I should point out, too, that I'm only selling books I don't want -- books I tried to read and didn't like, books that are duplicates, books I've replaced with omnibus editions, books I got in grab bags and sorted into the "don't want" pile. I was always pretty good about hauling books to the used book store (which is hardly worth it anymore, although I might try with some of these -- we have one of those not far away).
Still, it seems so antithetical to my book collecting ways, so alien. Getting rid of books? Why would I want to do that?
Tuesday, January 02, 2007
Me: Oh, there's no way she actually eats that.
Him: She'll put her mouth on it, but she won't swallow.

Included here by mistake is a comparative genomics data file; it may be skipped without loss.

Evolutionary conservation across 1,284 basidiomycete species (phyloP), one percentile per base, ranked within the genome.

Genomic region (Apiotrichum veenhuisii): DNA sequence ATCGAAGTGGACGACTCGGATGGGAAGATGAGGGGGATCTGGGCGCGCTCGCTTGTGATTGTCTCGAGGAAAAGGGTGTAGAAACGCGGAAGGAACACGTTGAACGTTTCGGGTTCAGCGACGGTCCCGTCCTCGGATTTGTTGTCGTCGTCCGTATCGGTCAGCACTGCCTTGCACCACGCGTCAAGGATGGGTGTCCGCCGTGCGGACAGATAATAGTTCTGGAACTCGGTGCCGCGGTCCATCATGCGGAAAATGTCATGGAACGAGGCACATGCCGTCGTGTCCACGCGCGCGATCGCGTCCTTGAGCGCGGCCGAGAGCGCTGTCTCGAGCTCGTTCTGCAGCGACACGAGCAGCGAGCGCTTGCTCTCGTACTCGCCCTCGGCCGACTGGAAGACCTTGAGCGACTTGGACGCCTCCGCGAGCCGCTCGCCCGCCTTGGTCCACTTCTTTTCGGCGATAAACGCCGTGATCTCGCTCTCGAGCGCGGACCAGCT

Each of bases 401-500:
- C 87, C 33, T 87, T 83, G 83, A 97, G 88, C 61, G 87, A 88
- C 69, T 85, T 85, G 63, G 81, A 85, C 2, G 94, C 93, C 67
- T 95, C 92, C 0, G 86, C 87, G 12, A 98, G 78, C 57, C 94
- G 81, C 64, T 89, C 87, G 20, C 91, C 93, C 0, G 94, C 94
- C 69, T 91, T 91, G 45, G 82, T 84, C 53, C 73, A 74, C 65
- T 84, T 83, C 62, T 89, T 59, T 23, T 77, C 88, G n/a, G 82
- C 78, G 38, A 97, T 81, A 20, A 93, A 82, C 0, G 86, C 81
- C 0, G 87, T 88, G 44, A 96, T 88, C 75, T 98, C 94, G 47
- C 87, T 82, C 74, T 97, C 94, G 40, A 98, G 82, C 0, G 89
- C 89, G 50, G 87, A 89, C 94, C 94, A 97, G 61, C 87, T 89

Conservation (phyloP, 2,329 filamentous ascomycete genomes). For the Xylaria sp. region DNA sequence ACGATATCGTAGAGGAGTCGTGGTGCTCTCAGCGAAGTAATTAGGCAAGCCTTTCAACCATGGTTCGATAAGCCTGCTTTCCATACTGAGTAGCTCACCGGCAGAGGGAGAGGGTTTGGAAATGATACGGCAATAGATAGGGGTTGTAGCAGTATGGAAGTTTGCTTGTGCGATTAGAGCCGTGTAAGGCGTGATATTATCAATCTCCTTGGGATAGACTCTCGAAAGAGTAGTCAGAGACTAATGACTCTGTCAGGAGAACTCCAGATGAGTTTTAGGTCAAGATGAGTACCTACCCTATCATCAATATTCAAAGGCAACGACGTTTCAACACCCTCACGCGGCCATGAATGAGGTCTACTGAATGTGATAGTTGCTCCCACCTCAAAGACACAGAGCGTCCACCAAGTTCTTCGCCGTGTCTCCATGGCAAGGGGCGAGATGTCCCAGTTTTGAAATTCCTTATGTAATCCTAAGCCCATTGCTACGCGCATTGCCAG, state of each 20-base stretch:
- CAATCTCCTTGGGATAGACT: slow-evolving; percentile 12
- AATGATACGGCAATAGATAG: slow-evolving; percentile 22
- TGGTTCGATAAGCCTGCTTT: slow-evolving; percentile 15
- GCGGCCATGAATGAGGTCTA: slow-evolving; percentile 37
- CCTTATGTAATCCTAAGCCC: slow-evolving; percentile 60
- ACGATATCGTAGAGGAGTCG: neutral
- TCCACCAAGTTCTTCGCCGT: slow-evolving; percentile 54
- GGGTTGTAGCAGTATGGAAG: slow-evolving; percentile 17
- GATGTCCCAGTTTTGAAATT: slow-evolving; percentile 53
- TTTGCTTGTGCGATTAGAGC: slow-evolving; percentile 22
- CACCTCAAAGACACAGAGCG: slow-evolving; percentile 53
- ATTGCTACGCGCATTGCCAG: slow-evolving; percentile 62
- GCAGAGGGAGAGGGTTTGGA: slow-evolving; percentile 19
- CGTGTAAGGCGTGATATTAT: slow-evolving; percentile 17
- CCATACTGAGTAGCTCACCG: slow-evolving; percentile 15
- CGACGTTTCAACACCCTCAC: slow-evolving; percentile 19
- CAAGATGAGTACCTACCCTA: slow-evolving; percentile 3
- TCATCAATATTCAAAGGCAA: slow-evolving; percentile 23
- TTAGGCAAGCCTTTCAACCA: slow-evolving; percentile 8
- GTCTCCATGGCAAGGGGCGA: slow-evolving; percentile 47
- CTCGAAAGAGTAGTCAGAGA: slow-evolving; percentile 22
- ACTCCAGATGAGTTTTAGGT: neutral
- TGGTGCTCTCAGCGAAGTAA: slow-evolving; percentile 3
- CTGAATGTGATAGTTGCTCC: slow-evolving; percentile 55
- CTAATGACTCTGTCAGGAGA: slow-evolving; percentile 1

5 Things You Probably Don't Know About Me
1. I had a mullet-style haircut many years before such things were part of popular culture. I was 9 (1974) and it came out of a compromise with my mother and a really bad hair cut. It was gone before 1978. It was not, in any way, a "shag", either. That's me, the trend-setter.
2. I've had the same bottle of hairspray in my bathroom since 2000. It's still half full.
3. I read fast, not because I took a speed reading course, but because I tend to read whole phrases or lines. Everything translates into a full sensory picture in my head, though, so I rarely remember seeing any words when I'm reading. (Except for text books and some non-fiction).
4. To remember things, I write them down. I don't usually need to refer to the the note again. Just writing it it seems to put it into long term memory for me.
5. I used to have a hidden link on this blog that lead to a "100 Things About Me" list. I updated the list each year. The changes in New Blogger have made that link not possible. Here's the list.